Richard Grogan on employment law: Excessive length of proceedings before the WRC
Employment law solicitor Richard Grogan of Richard Grogan & Associates writes on the excessive length of proceedings before the Workplace Relations Commission.
Due to a recent Judgment in Case T-577/14, being a case of Gascogne Sak Deutschland and Gascogne v. European Union, the EU was ordered to pay more than €50,000 in damages to the companies as a result of the excessive length of the proceedings before the Court.
The case concerned issues concerning compensation.
The ECJ stated that the EU may incur non-contractual liability where three cumulative conditions are fulfilled. Namely:
The ECJ concluded that as regards the first condition, namely the unlawfulness of the conduct of the Court of Justice as an EU institution, the Court considered that the right to adjudication within a reasonable period enshrined in the Charter of Fundamental Rights of the European Union being the second paragraph of Article 47 of the Charter was breached as a result of the excessive length of the proceedings. These proceedings lasted more than five years.
In particular, the Court noted that in the field of competition law (a field which is characterised by a greater degree of complexity than any other type of cases), it appeared 15 months between the end of the written part of the procedure and the opening of the oral part of the procedure generally constituted an appropriate period. In this case 46 months separated the two parts.
The Court considered that the parallel treatment of related cases may justify an increase in the length of the proceedings by a period of one month per additional related case. These issues were set out in the press release no1/17.
The ECJ have held that the field of competition law is one that has “a greater degree of complexity” than any other type of cases. Therefore for cases before the European Court of Justice as regards the written part of the procedure and the opening of the oral part, 15 months would be acceptable.
Where you have cases relating to such matters as the Organisation of Working Time Act, an Equality Claim, Equal Status Claim or a claim under the Terms of Employment (Information) Act or any other legislation which derives from European law, then it would appear, following the decision of the ECJ, that parties may well be able to rely on the 2nd paragraph of Article 47 of the Charter to require cases to be heard within a reasonable period of time. Clearly as 15 months would be regarded as reasonable for the field of competition law which has a greater degree of complexity than any other type of cases, then clearly a shorter period would apply in relation to employment cases.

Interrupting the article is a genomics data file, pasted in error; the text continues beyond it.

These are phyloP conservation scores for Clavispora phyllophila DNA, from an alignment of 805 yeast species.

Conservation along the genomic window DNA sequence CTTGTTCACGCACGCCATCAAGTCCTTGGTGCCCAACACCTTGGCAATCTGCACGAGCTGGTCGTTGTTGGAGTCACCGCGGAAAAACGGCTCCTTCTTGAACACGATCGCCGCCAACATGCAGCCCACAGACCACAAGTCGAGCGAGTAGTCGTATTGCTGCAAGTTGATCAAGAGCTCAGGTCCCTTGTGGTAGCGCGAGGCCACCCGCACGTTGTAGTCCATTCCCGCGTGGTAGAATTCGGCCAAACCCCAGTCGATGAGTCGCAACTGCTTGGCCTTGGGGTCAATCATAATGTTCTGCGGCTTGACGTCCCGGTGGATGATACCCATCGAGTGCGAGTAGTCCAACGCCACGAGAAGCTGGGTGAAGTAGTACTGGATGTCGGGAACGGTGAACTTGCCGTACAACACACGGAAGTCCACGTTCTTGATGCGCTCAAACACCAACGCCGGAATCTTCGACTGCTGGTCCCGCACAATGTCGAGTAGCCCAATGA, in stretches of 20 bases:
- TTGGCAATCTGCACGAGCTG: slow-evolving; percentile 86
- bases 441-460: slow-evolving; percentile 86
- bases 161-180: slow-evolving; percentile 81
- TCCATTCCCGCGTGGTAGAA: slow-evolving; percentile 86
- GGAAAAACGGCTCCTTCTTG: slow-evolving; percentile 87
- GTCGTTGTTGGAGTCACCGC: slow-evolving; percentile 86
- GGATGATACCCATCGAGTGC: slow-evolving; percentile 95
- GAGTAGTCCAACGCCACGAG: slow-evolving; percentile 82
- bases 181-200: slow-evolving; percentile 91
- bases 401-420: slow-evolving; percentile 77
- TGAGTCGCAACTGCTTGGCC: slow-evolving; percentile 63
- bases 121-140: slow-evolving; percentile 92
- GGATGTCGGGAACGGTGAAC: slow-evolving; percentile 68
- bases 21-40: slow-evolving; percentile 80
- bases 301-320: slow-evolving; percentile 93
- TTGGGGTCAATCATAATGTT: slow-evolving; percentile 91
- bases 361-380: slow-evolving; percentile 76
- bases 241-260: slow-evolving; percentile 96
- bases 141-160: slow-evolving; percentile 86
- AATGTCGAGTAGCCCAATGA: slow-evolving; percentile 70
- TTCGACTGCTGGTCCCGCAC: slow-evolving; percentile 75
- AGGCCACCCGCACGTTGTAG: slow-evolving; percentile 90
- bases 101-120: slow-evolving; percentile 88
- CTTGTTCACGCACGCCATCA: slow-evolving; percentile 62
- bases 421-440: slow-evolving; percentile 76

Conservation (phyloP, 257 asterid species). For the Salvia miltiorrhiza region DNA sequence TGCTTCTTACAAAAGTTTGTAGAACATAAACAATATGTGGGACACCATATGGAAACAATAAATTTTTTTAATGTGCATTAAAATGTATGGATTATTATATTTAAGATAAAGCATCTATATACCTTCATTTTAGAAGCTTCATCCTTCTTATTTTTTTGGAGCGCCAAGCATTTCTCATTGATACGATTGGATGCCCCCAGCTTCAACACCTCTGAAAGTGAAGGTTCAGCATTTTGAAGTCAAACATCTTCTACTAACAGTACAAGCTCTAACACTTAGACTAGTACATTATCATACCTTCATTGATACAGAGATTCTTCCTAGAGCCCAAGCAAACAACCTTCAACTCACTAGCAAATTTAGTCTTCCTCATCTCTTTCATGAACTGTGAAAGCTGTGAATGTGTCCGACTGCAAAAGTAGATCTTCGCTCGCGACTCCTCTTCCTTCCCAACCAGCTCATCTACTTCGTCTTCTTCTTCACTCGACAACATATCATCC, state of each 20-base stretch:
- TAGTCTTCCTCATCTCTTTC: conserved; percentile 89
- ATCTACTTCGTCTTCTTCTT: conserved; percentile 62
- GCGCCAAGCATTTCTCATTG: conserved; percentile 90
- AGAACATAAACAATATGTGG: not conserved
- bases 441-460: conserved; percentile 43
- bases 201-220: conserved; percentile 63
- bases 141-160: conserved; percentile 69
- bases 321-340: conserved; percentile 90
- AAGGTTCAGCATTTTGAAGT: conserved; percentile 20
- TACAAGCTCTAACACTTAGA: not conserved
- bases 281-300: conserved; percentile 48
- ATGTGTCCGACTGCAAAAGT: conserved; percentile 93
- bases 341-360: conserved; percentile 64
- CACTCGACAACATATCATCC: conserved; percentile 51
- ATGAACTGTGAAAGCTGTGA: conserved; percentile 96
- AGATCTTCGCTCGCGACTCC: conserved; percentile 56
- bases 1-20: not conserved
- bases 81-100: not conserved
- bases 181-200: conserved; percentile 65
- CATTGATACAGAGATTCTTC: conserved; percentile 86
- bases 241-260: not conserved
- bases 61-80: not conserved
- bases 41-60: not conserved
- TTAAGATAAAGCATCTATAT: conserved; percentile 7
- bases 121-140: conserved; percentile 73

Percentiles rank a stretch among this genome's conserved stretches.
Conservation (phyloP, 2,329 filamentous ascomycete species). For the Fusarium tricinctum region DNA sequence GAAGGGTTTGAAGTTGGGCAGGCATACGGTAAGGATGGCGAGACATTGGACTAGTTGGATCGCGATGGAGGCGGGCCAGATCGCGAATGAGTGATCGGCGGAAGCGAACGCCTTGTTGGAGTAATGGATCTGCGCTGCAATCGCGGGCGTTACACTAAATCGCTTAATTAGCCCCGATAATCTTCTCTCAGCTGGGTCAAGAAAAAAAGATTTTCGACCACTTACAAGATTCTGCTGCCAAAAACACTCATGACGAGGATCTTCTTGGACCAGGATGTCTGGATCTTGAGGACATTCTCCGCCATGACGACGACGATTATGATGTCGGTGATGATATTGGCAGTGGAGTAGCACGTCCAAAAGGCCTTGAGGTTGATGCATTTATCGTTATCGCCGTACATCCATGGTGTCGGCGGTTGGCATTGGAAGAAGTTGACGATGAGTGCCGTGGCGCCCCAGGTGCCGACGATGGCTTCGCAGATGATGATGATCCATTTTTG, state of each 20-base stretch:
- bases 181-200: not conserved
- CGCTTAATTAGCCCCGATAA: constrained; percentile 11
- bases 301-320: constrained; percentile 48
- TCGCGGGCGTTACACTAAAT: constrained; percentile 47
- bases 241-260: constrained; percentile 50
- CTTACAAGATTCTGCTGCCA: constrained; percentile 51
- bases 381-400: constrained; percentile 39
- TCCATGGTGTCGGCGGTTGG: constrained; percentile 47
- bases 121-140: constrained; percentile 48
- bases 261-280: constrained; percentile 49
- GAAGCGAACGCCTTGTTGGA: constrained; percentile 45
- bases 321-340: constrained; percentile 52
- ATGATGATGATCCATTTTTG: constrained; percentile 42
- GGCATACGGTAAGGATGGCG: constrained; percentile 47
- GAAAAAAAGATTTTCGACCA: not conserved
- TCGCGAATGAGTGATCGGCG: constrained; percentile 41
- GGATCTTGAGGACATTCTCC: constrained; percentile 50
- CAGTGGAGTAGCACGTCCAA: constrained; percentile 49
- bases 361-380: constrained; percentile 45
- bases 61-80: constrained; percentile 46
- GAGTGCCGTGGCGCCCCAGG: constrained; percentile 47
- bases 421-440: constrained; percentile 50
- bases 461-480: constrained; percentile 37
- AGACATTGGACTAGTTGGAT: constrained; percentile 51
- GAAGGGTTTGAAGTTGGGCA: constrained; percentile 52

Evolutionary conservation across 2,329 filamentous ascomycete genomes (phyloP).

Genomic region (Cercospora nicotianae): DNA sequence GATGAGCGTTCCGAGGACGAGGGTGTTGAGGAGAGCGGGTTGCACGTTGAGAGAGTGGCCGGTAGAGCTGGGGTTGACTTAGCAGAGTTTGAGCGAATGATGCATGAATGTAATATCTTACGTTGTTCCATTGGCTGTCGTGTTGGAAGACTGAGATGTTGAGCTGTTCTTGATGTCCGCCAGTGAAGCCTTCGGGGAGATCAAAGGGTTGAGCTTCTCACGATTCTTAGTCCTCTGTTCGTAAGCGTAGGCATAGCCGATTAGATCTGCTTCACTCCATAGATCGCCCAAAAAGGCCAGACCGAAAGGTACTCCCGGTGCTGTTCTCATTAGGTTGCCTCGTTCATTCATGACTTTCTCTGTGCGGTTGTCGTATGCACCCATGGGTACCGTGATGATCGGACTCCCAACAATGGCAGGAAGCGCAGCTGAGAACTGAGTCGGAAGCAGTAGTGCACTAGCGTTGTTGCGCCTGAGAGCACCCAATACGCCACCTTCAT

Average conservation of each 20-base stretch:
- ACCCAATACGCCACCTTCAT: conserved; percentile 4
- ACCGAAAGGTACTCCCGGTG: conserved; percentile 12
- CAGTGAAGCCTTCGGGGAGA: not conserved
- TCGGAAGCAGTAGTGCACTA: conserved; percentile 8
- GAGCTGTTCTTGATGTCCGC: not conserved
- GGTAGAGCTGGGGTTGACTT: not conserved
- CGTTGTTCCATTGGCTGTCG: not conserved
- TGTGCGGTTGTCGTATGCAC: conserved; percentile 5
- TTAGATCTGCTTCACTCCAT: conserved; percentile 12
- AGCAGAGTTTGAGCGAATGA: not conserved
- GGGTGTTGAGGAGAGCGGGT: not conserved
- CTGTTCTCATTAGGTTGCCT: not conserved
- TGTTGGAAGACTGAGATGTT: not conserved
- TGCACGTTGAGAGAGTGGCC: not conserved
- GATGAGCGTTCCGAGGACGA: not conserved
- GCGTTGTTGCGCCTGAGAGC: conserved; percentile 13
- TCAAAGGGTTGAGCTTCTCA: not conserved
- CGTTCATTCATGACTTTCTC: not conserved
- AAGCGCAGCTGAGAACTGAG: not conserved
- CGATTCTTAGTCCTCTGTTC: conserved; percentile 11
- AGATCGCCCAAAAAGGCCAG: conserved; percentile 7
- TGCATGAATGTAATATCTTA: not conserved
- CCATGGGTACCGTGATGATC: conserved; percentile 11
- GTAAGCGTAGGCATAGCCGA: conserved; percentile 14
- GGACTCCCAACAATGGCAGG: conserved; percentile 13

As regards to the second condition which is actual damage suffered, the Court held that one party did not suffer actual damage.
As regards to the issue of non-material damage however the Court held that the failure to adjudicate within a reasonable period in those cases placed the two companies in a situation of uncertainty which went beyond the degree of uncertainty usually caused by litigation and they held that the state of prolonged uncertainty necessarily had an influence of the planning of decisions to be taken in the management of those companies and an award of €5,000 was provided for each company.
Where employees bring claims because of the fact that additional costs may arise in having to send reminders and otherwise to the WRC to have cases come on may well be that employees will actually be able to show actual damage.
At the present time there is a delay in having matters dealt with by the WRC.
There are a number of reasons for this. Namely:
This office was at the start a supporter of the new WRC. This was on the basis of the undertakings given by the then Minister Richard Bruton that we were going to get a world class service. The reality of matters is that it is now quicker to get a case on before the District Court for a breach of contract for non-payment of wages than it would be to get a claim before the WRC under the Payment of Wages Act.
Where cases are adjourned which is occurring on the WRC because for example an additional submission is required or documentation has only been produced by one side on the day and the other side require an adjournment which is not unfair. It can take months to get the case relisted.
Where letters are sent in requesting updates there is a standard reply letter, which can take weeks to issue, if at all.
It is not uncommon for this office to have to send a number of reminders to try and get a hearing date.
The issue of delays in the WRC has become a significant problem. The recent Decision of the European Court may well give a basis for bringing a claim against the State for failing to vindicate rights quickly in the WRC.
The solution is very simple. Significant increased resources are needed for the WRC to work effectively and efficiently and for cases to come on quickly. It will be interesting to see does anybody bring a claim against the WRC and what the outcome of it might be.